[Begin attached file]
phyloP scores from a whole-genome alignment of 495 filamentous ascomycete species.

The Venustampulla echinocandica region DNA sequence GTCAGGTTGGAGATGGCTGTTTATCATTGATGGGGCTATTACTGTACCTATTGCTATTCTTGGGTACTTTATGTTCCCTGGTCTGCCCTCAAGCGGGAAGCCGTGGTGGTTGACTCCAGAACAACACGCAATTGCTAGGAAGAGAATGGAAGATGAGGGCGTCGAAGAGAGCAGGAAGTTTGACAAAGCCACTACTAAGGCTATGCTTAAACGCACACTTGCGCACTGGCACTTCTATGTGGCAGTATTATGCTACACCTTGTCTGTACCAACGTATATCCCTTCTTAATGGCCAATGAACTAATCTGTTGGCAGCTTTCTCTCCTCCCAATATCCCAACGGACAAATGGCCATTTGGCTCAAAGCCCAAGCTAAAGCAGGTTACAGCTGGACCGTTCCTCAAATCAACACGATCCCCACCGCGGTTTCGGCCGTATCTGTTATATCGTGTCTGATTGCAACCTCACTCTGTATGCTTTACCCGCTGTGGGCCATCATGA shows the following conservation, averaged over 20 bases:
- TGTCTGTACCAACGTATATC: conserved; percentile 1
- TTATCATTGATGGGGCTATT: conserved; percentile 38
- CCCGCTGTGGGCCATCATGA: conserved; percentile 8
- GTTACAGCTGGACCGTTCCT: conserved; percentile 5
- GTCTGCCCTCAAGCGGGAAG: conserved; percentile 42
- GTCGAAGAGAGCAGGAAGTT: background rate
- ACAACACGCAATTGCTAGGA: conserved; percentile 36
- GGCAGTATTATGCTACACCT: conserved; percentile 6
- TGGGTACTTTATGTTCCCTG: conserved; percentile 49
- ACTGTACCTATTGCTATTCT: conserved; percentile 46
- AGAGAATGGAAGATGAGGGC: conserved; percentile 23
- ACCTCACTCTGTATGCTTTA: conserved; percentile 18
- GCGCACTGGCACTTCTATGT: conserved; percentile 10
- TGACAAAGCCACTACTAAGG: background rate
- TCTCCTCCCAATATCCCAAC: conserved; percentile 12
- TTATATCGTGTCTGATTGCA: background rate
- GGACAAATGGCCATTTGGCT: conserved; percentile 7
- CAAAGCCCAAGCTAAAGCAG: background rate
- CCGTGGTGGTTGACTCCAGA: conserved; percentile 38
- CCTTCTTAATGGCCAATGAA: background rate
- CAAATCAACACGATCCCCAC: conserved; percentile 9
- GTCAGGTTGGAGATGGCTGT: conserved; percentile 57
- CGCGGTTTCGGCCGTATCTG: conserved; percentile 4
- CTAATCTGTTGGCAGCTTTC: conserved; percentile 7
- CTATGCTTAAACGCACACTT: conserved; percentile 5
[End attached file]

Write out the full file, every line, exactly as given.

phyloP scores from a whole-genome alignment of 495 filamentous ascomycete species.

The Venustampulla echinocandica region DNA sequence GTCAGGTTGGAGATGGCTGTTTATCATTGATGGGGCTATTACTGTACCTATTGCTATTCTTGGGTACTTTATGTTCCCTGGTCTGCCCTCAAGCGGGAAGCCGTGGTGGTTGACTCCAGAACAACACGCAATTGCTAGGAAGAGAATGGAAGATGAGGGCGTCGAAGAGAGCAGGAAGTTTGACAAAGCCACTACTAAGGCTATGCTTAAACGCACACTTGCGCACTGGCACTTCTATGTGGCAGTATTATGCTACACCTTGTCTGTACCAACGTATATCCCTTCTTAATGGCCAATGAACTAATCTGTTGGCAGCTTTCTCTCCTCCCAATATCCCAACGGACAAATGGCCATTTGGCTCAAAGCCCAAGCTAAAGCAGGTTACAGCTGGACCGTTCCTCAAATCAACACGATCCCCACCGCGGTTTCGGCCGTATCTGTTATATCGTGTCTGATTGCAACCTCACTCTGTATGCTTTACCCGCTGTGGGCCATCATGA shows the following conservation, averaged over 20 bases:
- TGTCTGTACCAACGTATATC: conserved; percentile 1
- TTATCATTGATGGGGCTATT: conserved; percentile 38
- CCCGCTGTGGGCCATCATGA: conserved; percentile 8
- GTTACAGCTGGACCGTTCCT: conserved; percentile 5
- GTCTGCCCTCAAGCGGGAAG: conserved; percentile 42
- GTCGAAGAGAGCAGGAAGTT: background rate
- ACAACACGCAATTGCTAGGA: conserved; percentile 36
- GGCAGTATTATGCTACACCT: conserved; percentile 6
- TGGGTACTTTATGTTCCCTG: conserved; percentile 49
- ACTGTACCTATTGCTATTCT: conserved; percentile 46
- AGAGAATGGAAGATGAGGGC: conserved; percentile 23
- ACCTCACTCTGTATGCTTTA: conserved; percentile 18
- GCGCACTGGCACTTCTATGT: conserved; percentile 10
- TGACAAAGCCACTACTAAGG: background rate
- TCTCCTCCCAATATCCCAAC: conserved; percentile 12
- TTATATCGTGTCTGATTGCA: background rate
- GGACAAATGGCCATTTGGCT: conserved; percentile 7
- CAAAGCCCAAGCTAAAGCAG: background rate
- CCGTGGTGGTTGACTCCAGA: conserved; percentile 38
- CCTTCTTAATGGCCAATGAA: background rate
- CAAATCAACACGATCCCCAC: conserved; percentile 9
- GTCAGGTTGGAGATGGCTGT: conserved; percentile 57
- CGCGGTTTCGGCCGTATCTG: conserved; percentile 4
- CTAATCTGTTGGCAGCTTTC: conserved; percentile 7
- CTATGCTTAAACGCACACTT: conserved; percentile 5